Weatherz School: Air pressure
Air pressure. It matters when you’re wanting to toss the pig skin or take your bike out for the first time of the year, but why do we care about air pressure in meteorology?
Think of the atmosphere as a fluid in constant motion. As the atmosphere ebbs and flows, it drives all of the weather we experience.
Just as the surface of water rises and falls, the amount of air over us is constantly changing. We can track those changes by measuring the weight, or pressure, of the air. It’s important to note that air pressure decreases with height.
Elevation changes make it very difficult to compare the pressure at the ground from one area to another. To fix this, we convert air pressure readings to sea-level elevation. From New Orleans to the Rocky Mountains, air pressure readings reflect what would be observed if that location were at sea level.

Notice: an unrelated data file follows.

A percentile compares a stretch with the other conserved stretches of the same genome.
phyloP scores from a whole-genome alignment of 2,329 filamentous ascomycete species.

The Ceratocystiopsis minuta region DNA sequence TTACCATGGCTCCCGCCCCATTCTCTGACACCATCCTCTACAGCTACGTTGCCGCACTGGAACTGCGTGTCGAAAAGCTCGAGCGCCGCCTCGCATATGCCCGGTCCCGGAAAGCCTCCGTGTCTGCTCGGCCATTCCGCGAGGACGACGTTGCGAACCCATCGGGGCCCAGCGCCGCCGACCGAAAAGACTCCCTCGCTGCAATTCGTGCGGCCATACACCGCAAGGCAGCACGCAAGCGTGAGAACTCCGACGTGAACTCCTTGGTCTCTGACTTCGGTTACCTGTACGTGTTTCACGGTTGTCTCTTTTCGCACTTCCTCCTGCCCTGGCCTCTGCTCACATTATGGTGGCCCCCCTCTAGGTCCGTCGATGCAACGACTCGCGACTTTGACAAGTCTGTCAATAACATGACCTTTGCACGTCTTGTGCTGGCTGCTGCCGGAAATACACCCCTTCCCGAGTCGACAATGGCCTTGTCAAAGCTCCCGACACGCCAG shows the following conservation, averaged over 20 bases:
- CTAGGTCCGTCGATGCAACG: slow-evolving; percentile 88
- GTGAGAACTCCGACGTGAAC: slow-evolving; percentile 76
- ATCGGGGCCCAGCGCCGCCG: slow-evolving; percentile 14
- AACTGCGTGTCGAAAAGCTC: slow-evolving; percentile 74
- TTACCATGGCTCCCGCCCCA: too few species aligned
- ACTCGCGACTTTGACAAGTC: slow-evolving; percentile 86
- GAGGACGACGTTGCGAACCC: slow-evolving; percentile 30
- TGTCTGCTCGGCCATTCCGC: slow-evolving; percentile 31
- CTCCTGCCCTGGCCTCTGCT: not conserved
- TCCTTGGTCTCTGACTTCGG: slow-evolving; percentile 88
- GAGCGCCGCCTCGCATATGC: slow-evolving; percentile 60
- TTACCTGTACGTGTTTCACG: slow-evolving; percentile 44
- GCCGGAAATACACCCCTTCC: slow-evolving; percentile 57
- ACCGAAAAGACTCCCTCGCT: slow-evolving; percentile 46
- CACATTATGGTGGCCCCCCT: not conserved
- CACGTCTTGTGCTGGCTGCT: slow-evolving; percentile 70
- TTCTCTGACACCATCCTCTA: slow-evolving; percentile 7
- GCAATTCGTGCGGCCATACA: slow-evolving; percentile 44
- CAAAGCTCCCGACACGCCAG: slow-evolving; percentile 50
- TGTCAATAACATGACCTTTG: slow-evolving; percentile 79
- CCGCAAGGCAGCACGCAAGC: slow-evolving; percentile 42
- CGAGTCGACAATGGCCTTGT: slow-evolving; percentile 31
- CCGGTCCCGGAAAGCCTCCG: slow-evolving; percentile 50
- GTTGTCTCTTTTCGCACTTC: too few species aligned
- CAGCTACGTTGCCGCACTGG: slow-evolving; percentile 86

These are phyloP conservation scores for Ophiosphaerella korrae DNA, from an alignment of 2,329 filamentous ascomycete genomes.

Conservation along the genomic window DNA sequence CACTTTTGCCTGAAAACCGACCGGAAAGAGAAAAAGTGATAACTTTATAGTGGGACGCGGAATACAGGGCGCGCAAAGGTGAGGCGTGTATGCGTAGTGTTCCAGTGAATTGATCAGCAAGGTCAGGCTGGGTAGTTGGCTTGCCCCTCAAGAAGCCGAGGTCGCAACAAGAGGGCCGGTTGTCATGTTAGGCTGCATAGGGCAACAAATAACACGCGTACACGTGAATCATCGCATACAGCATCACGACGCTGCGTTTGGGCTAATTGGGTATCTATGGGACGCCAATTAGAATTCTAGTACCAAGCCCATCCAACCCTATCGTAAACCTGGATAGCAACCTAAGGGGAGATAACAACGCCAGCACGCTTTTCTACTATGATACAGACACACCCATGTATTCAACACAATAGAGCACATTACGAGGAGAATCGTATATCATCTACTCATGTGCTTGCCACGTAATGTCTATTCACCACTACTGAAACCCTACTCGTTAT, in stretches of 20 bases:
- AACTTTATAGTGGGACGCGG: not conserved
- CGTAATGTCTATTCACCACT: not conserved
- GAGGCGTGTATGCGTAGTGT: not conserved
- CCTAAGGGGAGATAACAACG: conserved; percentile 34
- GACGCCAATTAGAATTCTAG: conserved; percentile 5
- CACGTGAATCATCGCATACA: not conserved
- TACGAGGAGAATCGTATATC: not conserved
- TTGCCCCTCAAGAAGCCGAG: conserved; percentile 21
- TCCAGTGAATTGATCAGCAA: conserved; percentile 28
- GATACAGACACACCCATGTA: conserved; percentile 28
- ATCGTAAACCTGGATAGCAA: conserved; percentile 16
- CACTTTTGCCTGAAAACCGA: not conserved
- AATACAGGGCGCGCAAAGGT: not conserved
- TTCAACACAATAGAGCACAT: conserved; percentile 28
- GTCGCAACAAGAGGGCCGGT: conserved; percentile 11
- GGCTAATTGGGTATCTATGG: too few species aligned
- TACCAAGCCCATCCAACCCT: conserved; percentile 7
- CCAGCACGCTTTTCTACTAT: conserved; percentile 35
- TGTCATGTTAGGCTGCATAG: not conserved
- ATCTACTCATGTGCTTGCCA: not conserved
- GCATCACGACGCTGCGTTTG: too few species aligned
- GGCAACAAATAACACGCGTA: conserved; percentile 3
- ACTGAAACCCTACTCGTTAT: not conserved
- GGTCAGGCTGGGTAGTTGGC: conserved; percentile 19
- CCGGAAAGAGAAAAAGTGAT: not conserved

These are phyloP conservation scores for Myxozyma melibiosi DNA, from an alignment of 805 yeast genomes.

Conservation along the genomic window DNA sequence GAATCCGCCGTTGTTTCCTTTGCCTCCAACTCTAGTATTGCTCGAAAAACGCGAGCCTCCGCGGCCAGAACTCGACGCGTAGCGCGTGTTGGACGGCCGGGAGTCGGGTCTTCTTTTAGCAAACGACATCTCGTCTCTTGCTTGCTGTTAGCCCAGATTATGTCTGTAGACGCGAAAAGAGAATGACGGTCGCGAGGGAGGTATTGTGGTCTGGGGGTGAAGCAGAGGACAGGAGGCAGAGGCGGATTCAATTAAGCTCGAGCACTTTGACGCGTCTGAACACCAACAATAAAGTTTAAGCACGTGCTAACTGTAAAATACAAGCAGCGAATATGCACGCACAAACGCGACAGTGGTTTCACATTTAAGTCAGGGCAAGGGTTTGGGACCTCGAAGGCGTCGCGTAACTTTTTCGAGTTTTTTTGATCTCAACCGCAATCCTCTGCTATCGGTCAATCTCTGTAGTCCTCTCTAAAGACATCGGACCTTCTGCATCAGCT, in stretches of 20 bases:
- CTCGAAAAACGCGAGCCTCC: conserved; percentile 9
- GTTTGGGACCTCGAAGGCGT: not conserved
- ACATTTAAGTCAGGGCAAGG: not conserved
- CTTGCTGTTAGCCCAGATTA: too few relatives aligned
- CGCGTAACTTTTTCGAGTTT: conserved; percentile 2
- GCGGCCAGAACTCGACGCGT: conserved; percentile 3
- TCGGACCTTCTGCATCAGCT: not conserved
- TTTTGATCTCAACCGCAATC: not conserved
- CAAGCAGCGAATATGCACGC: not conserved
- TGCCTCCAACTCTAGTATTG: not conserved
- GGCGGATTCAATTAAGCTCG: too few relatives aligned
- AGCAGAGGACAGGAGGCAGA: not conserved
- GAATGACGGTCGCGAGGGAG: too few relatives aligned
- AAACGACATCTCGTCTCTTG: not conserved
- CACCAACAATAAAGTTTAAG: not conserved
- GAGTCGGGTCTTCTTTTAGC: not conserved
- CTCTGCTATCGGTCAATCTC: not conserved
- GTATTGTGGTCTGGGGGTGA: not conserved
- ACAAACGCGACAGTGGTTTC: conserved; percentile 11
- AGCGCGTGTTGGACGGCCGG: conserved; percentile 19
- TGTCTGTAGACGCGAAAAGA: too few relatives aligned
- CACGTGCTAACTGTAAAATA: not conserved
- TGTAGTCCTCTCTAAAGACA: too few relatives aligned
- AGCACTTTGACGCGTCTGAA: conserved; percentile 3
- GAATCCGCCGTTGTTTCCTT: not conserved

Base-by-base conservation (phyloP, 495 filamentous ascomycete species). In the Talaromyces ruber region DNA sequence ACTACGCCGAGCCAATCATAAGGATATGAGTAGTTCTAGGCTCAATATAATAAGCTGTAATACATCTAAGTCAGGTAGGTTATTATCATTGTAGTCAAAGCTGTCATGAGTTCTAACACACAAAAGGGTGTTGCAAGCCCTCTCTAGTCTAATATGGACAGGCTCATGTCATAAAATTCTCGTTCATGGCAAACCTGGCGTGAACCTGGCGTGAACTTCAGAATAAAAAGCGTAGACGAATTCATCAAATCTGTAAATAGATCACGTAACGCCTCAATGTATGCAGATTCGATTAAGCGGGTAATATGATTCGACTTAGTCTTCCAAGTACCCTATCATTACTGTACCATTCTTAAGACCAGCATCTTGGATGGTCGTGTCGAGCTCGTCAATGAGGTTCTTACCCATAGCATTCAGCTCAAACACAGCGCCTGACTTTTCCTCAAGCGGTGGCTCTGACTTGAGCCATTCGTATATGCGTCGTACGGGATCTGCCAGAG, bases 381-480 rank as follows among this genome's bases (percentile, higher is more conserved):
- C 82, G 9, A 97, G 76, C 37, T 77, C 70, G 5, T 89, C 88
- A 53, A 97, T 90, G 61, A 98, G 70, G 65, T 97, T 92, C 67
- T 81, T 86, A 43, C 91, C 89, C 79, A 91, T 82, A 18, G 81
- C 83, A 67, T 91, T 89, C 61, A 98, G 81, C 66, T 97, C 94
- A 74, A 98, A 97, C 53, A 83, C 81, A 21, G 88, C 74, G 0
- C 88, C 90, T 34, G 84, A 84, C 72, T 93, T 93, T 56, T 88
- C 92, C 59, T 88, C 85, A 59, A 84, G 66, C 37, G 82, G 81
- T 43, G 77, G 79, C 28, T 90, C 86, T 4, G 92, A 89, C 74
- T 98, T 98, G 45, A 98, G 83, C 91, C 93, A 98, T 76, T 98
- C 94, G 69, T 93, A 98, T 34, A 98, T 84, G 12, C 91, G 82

We have two ways to measure sea level pressure: Inches of Mercury, with standard being 29.92 inches, and millibars, with a standard of 1013.25 mb. The instrument that measures this is called a barometer.
We can even make our own with a few simple items around the house.
First, cut a balloon and stretch it over a jar. Then glue a straw to the top of the balloon. You can add a toothpick or sewing needle for the pointer. We need an index card to mark the range of pressure, and we need a stand to hold it up. A pencil in a spool works nicely.
The container of air will expand or contract in response to atmospheric pressure. When the air pressure is lower than the pressure in the jar, the balloon is pushed up. If air pressure is higher than pressure in the jar, the balloon is pushed down.
Once you have your barometer, you can keep track of what the weather is like when pressure rises and falls.